For many decades insects were and still are considered enemies mainly for farmers. In the early 1900’s there was a woman biologist who devoted her entire life to saving nature. Her name was Rachel Carson and she changed the whole idea of what people thought was the right solution for getting rid of insects. At that time, scientists discovered pesticides that would kill the insects and end the war between farmers and insects that attacked their crops. Rachel Carson introduced her point of view from her scientific research to the public through her book titled Silent Spring, which is about humans destroying the entire earth and all the living things including humans themselves instead of supporting life.
As Rachel Carson was a little girl, she already knew that she wanted to be a recognized writer when she grows up. She wrote her first work by the age of ten. She also was interested in nature. (PBS) Rachel was introduced to nature by her mother and it became her religion. She was fascinated with it and she believed in herself as she believed in nature. This was the biggest thing that motivated her life and helped her define her own beliefs and her inner self being.
During her scientific research, Carson discovered that people were misusing pesticides to kill insects that caused much damage. She became aware of the harm that people were doing to earth and all the living things. Some scientists came up with powerful chemicals that would kill insects effectively. One of them was called DDT. “Their pesticides effectiveness in controlling insects was unchallenged, but many scientists and ecologists became increasingly concerned about the indiscriminate use of the chemicals, whose poisons affected not only pests but also many other life forms, including humans.” (Carson “Elixirs,” 8) People would spray those chemicals everywhere it was possible because they thought it was harmless to them but helpful to get rid of all the insects that were causing some damage, yet because of overuse of pesticides, everything was contaminated including air, earth, water, domestic and wild animals, and even humans. It was almost impossible to find a place that was not affected by those chemicals. (Carson “Elixirs,” 8)
Her solution was to reveal everything she found out about the chemicals to the public so they knew what they were dealing with; however, she knew this would not be easy. At that time women were not taken seriously. They were supposed to clean the house, take care of the children, and cook for their family. She tried many ways to reach the public, but she failed many times. Carson even tried to write articles for different magazines and papers but they would not take her seriously. In one of her works she wrote, “If we are going to live so intimately with these chemicals – eating and drinking them, taking them into the very marrow of our bones – we had better know something about their nature and their power” (Carson “Elixirs,” 9). She believed that people should know what they are dealing with; not only the good things but also the hazardous and dangerous side effects of those deadly chemicals.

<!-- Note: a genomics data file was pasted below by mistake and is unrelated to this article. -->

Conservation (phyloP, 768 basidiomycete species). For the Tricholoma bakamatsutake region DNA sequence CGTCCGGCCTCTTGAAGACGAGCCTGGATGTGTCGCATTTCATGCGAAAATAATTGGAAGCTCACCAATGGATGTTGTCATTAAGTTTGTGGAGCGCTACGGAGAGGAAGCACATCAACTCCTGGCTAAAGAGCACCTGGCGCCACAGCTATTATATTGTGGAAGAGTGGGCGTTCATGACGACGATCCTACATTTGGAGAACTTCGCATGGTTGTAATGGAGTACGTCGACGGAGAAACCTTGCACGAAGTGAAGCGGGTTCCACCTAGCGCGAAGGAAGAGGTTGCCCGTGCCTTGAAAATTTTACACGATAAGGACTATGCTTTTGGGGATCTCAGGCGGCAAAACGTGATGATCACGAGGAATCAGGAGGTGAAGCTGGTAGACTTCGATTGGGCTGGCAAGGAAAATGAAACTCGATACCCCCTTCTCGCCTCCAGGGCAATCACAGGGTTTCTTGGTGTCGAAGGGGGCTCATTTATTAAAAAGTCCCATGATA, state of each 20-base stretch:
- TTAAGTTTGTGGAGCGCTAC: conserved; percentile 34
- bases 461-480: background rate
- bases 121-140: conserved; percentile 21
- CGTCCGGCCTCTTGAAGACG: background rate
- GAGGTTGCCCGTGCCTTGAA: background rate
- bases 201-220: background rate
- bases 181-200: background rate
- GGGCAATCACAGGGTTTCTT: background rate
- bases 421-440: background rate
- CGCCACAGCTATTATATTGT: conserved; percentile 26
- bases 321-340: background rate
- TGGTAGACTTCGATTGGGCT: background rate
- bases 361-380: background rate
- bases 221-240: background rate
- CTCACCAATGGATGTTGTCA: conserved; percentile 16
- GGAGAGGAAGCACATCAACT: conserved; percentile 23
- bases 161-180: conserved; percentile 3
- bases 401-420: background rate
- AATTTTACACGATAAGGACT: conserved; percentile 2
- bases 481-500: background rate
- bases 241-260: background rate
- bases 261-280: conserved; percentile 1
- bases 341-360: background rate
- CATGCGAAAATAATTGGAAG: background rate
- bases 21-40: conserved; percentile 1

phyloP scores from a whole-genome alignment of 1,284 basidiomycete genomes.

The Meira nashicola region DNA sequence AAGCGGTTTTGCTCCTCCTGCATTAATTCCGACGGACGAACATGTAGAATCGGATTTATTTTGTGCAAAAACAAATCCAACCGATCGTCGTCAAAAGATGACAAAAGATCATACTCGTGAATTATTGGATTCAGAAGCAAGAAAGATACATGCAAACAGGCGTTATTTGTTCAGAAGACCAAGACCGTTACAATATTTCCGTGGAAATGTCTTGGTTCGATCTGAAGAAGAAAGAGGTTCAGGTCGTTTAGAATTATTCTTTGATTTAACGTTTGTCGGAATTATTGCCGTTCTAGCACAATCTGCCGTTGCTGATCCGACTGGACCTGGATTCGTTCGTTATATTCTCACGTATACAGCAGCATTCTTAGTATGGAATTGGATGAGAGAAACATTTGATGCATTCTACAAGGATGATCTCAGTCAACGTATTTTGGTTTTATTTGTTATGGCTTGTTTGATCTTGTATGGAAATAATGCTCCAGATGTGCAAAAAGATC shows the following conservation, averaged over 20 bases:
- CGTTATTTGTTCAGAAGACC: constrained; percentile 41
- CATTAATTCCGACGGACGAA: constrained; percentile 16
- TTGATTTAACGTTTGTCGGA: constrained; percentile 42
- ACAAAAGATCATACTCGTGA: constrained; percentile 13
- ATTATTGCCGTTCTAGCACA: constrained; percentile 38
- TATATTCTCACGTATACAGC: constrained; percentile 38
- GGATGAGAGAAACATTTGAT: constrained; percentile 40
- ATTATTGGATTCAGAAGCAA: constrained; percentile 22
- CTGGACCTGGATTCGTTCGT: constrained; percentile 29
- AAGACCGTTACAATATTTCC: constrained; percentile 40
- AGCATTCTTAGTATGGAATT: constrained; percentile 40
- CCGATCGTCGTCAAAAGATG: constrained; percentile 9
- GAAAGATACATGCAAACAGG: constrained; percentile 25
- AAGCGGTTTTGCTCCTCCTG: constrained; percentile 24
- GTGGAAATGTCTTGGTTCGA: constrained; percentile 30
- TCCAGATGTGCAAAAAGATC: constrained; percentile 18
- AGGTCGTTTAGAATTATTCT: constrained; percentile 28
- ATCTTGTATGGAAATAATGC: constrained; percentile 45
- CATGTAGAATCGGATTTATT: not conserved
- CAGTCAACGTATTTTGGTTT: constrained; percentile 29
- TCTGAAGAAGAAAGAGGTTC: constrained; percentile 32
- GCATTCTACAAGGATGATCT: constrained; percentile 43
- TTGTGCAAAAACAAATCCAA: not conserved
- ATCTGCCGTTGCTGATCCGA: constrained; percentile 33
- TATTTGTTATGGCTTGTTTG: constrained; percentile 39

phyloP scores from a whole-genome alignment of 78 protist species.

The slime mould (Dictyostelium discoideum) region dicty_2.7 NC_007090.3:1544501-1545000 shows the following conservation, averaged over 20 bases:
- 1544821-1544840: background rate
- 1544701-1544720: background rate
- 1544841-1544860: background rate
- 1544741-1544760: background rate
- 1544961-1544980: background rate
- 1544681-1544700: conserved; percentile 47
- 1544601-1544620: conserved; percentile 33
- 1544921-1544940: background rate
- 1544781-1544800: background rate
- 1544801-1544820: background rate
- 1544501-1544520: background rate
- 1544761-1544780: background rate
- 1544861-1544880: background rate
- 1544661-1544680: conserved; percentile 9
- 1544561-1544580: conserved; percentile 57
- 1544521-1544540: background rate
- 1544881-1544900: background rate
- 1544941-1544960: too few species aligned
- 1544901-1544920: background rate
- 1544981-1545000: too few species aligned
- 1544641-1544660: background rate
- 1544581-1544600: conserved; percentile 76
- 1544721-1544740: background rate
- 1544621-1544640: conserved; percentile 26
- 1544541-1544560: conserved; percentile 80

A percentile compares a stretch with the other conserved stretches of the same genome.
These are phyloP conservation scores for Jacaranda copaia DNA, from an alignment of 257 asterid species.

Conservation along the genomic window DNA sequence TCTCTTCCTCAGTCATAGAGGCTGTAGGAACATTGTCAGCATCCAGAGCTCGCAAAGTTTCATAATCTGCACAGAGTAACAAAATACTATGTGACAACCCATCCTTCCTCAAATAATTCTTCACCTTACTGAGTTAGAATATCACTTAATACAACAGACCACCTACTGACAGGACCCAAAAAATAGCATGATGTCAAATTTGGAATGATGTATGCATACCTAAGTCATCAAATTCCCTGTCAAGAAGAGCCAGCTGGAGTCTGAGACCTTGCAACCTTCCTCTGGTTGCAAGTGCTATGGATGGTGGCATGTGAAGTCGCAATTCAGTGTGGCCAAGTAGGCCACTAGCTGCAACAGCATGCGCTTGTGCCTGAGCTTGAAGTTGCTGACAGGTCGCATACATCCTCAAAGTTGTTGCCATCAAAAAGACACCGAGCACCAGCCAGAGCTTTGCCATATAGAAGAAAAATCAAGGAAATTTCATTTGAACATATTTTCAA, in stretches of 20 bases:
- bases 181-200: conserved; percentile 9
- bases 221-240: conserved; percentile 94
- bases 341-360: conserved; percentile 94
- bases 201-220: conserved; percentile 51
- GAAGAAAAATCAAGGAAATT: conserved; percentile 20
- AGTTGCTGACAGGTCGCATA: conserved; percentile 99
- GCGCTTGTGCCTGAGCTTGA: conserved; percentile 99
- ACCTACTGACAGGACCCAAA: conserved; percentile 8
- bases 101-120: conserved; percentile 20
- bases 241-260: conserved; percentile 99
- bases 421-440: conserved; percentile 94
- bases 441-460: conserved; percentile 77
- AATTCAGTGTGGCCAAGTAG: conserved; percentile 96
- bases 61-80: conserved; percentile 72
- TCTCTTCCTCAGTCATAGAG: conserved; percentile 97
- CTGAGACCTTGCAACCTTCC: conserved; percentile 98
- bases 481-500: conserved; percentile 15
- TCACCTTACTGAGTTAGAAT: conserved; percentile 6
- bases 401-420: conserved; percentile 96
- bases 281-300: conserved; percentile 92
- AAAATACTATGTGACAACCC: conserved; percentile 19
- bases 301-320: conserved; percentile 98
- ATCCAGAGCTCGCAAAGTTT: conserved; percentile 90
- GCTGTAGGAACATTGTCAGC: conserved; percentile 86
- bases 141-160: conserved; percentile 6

Finally, she decided to write a book titled “Silent Spring” that would include everything she knew about those pesticides. She used the data that she collected during her research to explain her point. Carson had also contacts with people who were sneaking evidence to her for her book, which helped her a lot. In her book, she “took on the juggernaut of the chemical companies and their supporters – government agencies, trade associations and their journals, popular magazines, as well as university scientists who obtained grants from the chemical industries (Fleisher 200).” She also explained how the “chemicals sprayed on croplands or forests or gardens lie long in soil, entering into living organisms, passing from one to another in a chain of poisoning and death (Carson “Obligation,” 345).”
Most of this damage was irreversible. In her opinion, that after the chemicals were used it would take generations to restore the natural world to its prestige state. She stressed that her point is not to stop using the pesticides but to stop abusing them. She wanted to let the society know that they were using the chemicals improperly. Instead protecting, they were destroying the earth (PBS). The book caused an enormous shock wave throughout the society: “Because of Carson’s ability to communicate skillfully her precise scientific knowledge in combination with her respect for life, she inspired the modern ecological movement (Fleisher 200).” She gave a new meaning to ecology. The book was translated into 22 languages all over the world.
However, there were many people who tried to put her down. Her book was researched by many intelligent scientists and they could not find anything wrong with the data that she provided; therefore, they tried to destroy her private life. (Fleisher 200) They said she was insane and had no knowledge whatsoever about science. There were many chemical companies that disagreed with what she wrote. All this was not enough to put her down. The evidence that she showed were incontrovertible. She was named the “physical scientists with liberal changes (PBS).” She worked hard on her research and was open-minded for any new ideas.
Briefly, Rachel Carson was a woman scientist that changed the meaning of ecology. She wrote a book that changed the entire prospective of the use of pesticides. She struggled a lot to prove her point. She failed many times, but in the end, her work paid off. Her book was a best seller within two weeks. She died two years after the book was published; she was diagnosed with breast cancer. She will be remembered and appreciated for her accomplishments.